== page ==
A mixture of feature experts approach for protein-protein interaction prediction.

Qi Y, Klein-Seetharaman J, Bar-Joseph Z - BMC Bioinformatics (2007)

Yeast Pheromone Response Pathway. The yeast pheromone response pathway. This figure is from the KEGG [25] database.
© Copyright Policy - open-access
Related In: Results  -  Collection

License
Show All Figures
getmorefigures.php?uid=PMC2230507&req=5

Figure 6: Yeast Pheromone Response Pathway. The yeast pheromone response pathway. This figure is from the KEGG [25] database.
Mentions: To demonstrate the utility of this unique capability of the MFE method to reveal feature importance in specific predictions, we investigated a specific yeast pathway; the yeast pheromone response. For this pathway we compare the contribution of different experts in the known and predicted interacting pairs. Figure 6 presents the known interactions in this pathway as determined by the KEGG database [25]. In this pathway the yeast mating factors MAT alpha/a bind to their cognate membrane receptors Ste2/3, members of the G protein coupled receptor family. Subsequent binding and activation of the G protein induces a MAP kinase signaling pathway via G protein activation [35].

Bottom Line: High-throughput methods can directly detect the set of interacting proteins in model species but the results are often incomplete and exhibit high false positive and false negative rates.However, due to missing data and high redundancy among the features used, different protein pairs may benefit from different features based on the set of attributes available.Our method improved upon the best previous methods for this task.

View Article: PubMed Central - HTML - PubMed

Affiliation: School of Computer Science, Carnegie Mellon University, Pittsburgh, PA 15213, USA. qyj@cs.cmu.edu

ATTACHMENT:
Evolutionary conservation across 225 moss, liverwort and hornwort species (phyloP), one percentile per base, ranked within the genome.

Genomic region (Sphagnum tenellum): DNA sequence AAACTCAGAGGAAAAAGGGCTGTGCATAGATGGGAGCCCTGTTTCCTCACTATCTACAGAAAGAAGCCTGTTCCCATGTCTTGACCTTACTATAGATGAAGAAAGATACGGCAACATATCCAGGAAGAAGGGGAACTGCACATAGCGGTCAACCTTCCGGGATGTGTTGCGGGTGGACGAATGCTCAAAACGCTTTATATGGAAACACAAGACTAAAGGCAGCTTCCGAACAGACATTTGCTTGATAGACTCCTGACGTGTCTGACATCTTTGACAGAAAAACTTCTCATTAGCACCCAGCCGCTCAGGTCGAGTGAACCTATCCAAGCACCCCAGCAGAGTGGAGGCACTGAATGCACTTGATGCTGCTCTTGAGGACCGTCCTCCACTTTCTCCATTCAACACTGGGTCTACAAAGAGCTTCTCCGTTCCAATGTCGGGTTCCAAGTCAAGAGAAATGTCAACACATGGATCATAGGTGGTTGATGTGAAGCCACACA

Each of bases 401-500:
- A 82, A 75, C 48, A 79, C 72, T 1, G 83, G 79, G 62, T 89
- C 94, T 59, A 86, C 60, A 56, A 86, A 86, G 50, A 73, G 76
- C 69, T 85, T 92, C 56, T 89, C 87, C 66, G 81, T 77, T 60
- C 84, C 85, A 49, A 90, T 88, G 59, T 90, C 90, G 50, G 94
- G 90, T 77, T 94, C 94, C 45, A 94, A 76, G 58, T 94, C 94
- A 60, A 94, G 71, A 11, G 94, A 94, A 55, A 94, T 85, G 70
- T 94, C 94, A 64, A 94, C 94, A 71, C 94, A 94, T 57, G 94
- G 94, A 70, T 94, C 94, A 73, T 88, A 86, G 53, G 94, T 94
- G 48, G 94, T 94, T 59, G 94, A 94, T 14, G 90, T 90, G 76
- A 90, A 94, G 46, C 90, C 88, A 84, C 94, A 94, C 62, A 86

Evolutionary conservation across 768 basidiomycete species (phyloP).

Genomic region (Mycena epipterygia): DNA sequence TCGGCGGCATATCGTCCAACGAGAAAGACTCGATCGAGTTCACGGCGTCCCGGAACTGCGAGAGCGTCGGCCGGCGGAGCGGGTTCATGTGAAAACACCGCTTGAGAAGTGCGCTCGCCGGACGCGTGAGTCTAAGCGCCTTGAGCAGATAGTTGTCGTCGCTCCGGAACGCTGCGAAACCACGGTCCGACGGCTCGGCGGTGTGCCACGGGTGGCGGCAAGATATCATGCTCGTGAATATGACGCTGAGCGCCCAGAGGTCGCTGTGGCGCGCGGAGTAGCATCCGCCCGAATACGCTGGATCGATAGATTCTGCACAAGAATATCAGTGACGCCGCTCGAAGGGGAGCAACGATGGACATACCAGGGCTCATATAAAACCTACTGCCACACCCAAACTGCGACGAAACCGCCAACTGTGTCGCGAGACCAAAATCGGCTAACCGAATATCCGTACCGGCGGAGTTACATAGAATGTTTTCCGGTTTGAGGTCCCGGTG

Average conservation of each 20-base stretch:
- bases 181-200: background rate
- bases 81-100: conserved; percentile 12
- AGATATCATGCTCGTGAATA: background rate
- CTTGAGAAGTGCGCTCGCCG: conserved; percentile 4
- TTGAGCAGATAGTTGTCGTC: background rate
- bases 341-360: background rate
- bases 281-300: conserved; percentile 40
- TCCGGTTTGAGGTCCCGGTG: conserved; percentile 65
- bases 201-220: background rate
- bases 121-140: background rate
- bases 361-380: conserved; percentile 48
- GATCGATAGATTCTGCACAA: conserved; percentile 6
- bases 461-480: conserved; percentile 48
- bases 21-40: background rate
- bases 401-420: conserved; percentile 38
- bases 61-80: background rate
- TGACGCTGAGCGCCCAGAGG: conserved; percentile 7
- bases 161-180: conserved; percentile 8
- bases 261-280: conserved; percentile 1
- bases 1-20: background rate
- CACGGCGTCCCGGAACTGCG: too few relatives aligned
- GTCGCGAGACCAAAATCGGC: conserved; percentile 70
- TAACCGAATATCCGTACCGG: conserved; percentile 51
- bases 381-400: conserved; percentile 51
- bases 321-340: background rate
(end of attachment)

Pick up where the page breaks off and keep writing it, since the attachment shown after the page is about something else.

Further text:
ABSTRACT

Background: High-throughput methods can directly detect the set of interacting proteins in model species but the results are often incomplete and exhibit high false positive and false negative rates. A number of researchers have recently presented methods for integrating direct and indirect data for predicting interactions. These methods utilize a common classifier for all pairs. However, due to missing data and high redundancy among the features used, different protein pairs may benefit from different features based on the set of attributes available. In addition, in many cases it is hard to directly determine which of the data sources contributed to a prediction. This information is important for biologists using these predications in the design of new experiments.

Results: To address these challenges we propose a Mixture-of-Feature-Experts method for protein-protein interaction prediction. We split the features into roughly homogeneous sets of feature experts. The individual experts use logistic regression and their scores are combined using another logistic regression. When combining the scores the weighting of each expert depends on the set of input attributes available for that pair. Thus, different experts will have different influence on the prediction depending on the available features.

Conclusion: We applied our method to predict the set of interacting proteins in yeast and human cells. Our method improved upon the best previous methods for this task. In addition, the weighting of the experts provides means to evaluate the prediction based on the high scoring features.

Show MeSH
Related in: MedlinePlus